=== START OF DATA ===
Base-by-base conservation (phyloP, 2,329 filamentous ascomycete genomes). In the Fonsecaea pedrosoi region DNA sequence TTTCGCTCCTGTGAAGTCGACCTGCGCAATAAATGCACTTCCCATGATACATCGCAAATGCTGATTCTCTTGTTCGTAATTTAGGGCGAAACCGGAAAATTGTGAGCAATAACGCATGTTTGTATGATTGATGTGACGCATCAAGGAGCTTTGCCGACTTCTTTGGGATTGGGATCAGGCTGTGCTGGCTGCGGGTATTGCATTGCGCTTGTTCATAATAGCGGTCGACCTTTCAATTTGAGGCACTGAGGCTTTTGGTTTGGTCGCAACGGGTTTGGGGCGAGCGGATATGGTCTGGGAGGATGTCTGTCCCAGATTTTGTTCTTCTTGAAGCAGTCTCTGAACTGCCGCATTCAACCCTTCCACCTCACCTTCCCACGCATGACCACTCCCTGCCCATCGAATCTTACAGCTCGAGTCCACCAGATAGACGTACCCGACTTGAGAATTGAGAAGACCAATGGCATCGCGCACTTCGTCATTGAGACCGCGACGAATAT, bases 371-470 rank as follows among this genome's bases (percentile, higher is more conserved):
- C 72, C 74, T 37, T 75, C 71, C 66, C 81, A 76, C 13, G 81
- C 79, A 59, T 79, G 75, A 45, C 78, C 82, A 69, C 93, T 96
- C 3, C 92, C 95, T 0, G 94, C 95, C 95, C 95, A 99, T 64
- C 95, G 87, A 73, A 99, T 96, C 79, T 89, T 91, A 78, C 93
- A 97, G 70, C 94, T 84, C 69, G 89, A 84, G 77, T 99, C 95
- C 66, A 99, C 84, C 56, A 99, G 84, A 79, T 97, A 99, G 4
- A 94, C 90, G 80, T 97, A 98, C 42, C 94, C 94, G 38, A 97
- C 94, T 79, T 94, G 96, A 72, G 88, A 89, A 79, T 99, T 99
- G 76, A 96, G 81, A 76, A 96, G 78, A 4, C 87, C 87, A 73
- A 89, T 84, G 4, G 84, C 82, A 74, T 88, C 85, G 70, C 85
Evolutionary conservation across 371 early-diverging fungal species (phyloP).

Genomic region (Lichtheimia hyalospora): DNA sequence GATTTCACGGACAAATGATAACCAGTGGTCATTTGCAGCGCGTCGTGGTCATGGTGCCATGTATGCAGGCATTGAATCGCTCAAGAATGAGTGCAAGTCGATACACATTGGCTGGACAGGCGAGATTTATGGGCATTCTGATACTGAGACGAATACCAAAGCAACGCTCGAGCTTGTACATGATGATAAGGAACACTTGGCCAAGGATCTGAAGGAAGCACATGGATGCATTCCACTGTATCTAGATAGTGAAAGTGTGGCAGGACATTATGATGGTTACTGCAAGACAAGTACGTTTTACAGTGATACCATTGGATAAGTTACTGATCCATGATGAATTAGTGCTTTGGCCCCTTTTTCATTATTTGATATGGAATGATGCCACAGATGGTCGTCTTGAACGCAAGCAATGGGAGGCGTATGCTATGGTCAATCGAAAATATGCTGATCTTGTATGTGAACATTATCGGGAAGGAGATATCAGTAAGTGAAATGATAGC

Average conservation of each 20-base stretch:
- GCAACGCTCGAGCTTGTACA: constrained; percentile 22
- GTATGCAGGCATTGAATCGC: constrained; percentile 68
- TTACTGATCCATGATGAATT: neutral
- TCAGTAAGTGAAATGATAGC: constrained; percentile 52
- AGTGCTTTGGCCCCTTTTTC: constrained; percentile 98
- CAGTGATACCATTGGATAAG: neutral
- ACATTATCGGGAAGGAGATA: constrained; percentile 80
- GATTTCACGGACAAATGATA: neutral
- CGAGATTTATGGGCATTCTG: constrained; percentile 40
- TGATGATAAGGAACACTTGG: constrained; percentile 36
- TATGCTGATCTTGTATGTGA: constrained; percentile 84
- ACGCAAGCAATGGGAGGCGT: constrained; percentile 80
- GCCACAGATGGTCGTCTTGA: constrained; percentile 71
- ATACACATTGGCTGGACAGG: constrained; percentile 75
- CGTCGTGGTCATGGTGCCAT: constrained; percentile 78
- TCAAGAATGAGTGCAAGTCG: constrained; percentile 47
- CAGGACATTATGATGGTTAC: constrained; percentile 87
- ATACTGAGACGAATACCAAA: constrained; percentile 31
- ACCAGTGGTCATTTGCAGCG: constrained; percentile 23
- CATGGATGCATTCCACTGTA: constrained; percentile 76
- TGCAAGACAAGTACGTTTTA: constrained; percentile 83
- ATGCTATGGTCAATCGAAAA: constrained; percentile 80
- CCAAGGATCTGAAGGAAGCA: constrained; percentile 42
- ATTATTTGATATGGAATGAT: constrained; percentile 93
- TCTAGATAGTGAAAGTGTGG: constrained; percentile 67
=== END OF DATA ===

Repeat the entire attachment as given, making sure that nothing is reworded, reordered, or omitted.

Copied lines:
Base-by-base conservation (phyloP, 2,329 filamentous ascomycete genomes). In the Fonsecaea pedrosoi region DNA sequence TTTCGCTCCTGTGAAGTCGACCTGCGCAATAAATGCACTTCCCATGATACATCGCAAATGCTGATTCTCTTGTTCGTAATTTAGGGCGAAACCGGAAAATTGTGAGCAATAACGCATGTTTGTATGATTGATGTGACGCATCAAGGAGCTTTGCCGACTTCTTTGGGATTGGGATCAGGCTGTGCTGGCTGCGGGTATTGCATTGCGCTTGTTCATAATAGCGGTCGACCTTTCAATTTGAGGCACTGAGGCTTTTGGTTTGGTCGCAACGGGTTTGGGGCGAGCGGATATGGTCTGGGAGGATGTCTGTCCCAGATTTTGTTCTTCTTGAAGCAGTCTCTGAACTGCCGCATTCAACCCTTCCACCTCACCTTCCCACGCATGACCACTCCCTGCCCATCGAATCTTACAGCTCGAGTCCACCAGATAGACGTACCCGACTTGAGAATTGAGAAGACCAATGGCATCGCGCACTTCGTCATTGAGACCGCGACGAATAT, bases 371-470 rank as follows among this genome's bases (percentile, higher is more conserved):
- C 72, C 74, T 37, T 75, C 71, C 66, C 81, A 76, C 13, G 81
- C 79, A 59, T 79, G 75, A 45, C 78, C 82, A 69, C 93, T 96
- C 3, C 92, C 95, T 0, G 94, C 95, C 95, C 95, A 99, T 64
- C 95, G 87, A 73, A 99, T 96, C 79, T 89, T 91, A 78, C 93
- A 97, G 70, C 94, T 84, C 69, G 89, A 84, G 77, T 99, C 95
- C 66, A 99, C 84, C 56, A 99, G 84, A 79, T 97, A 99, G 4
- A 94, C 90, G 80, T 97, A 98, C 42, C 94, C 94, G 38, A 97
- C 94, T 79, T 94, G 96, A 72, G 88, A 89, A 79, T 99, T 99
- G 76, A 96, G 81, A 76, A 96, G 78, A 4, C 87, C 87, A 73
- A 89, T 84, G 4, G 84, C 82, A 74, T 88, C 85, G 70, C 85
Evolutionary conservation across 371 early-diverging fungal species (phyloP).

Genomic region (Lichtheimia hyalospora): DNA sequence GATTTCACGGACAAATGATAACCAGTGGTCATTTGCAGCGCGTCGTGGTCATGGTGCCATGTATGCAGGCATTGAATCGCTCAAGAATGAGTGCAAGTCGATACACATTGGCTGGACAGGCGAGATTTATGGGCATTCTGATACTGAGACGAATACCAAAGCAACGCTCGAGCTTGTACATGATGATAAGGAACACTTGGCCAAGGATCTGAAGGAAGCACATGGATGCATTCCACTGTATCTAGATAGTGAAAGTGTGGCAGGACATTATGATGGTTACTGCAAGACAAGTACGTTTTACAGTGATACCATTGGATAAGTTACTGATCCATGATGAATTAGTGCTTTGGCCCCTTTTTCATTATTTGATATGGAATGATGCCACAGATGGTCGTCTTGAACGCAAGCAATGGGAGGCGTATGCTATGGTCAATCGAAAATATGCTGATCTTGTATGTGAACATTATCGGGAAGGAGATATCAGTAAGTGAAATGATAGC

Average conservation of each 20-base stretch:
- GCAACGCTCGAGCTTGTACA: constrained; percentile 22
- GTATGCAGGCATTGAATCGC: constrained; percentile 68
- TTACTGATCCATGATGAATT: neutral
- TCAGTAAGTGAAATGATAGC: constrained; percentile 52
- AGTGCTTTGGCCCCTTTTTC: constrained; percentile 98
- CAGTGATACCATTGGATAAG: neutral
- ACATTATCGGGAAGGAGATA: constrained; percentile 80
- GATTTCACGGACAAATGATA: neutral
- CGAGATTTATGGGCATTCTG: constrained; percentile 40
- TGATGATAAGGAACACTTGG: constrained; percentile 36
- TATGCTGATCTTGTATGTGA: constrained; percentile 84
- ACGCAAGCAATGGGAGGCGT: constrained; percentile 80
- GCCACAGATGGTCGTCTTGA: constrained; percentile 71
- ATACACATTGGCTGGACAGG: constrained; percentile 75
- CGTCGTGGTCATGGTGCCAT: constrained; percentile 78
- TCAAGAATGAGTGCAAGTCG: constrained; percentile 47
- CAGGACATTATGATGGTTAC: constrained; percentile 87
- ATACTGAGACGAATACCAAA: constrained; percentile 31
- ACCAGTGGTCATTTGCAGCG: constrained; percentile 23
- CATGGATGCATTCCACTGTA: constrained; percentile 76
- TGCAAGACAAGTACGTTTTA: constrained; percentile 83
- ATGCTATGGTCAATCGAAAA: constrained; percentile 80
- CCAAGGATCTGAAGGAAGCA: constrained; percentile 42
- ATTATTTGATATGGAATGAT: constrained; percentile 93
- TCTAGATAGTGAAAGTGTGG: constrained; percentile 67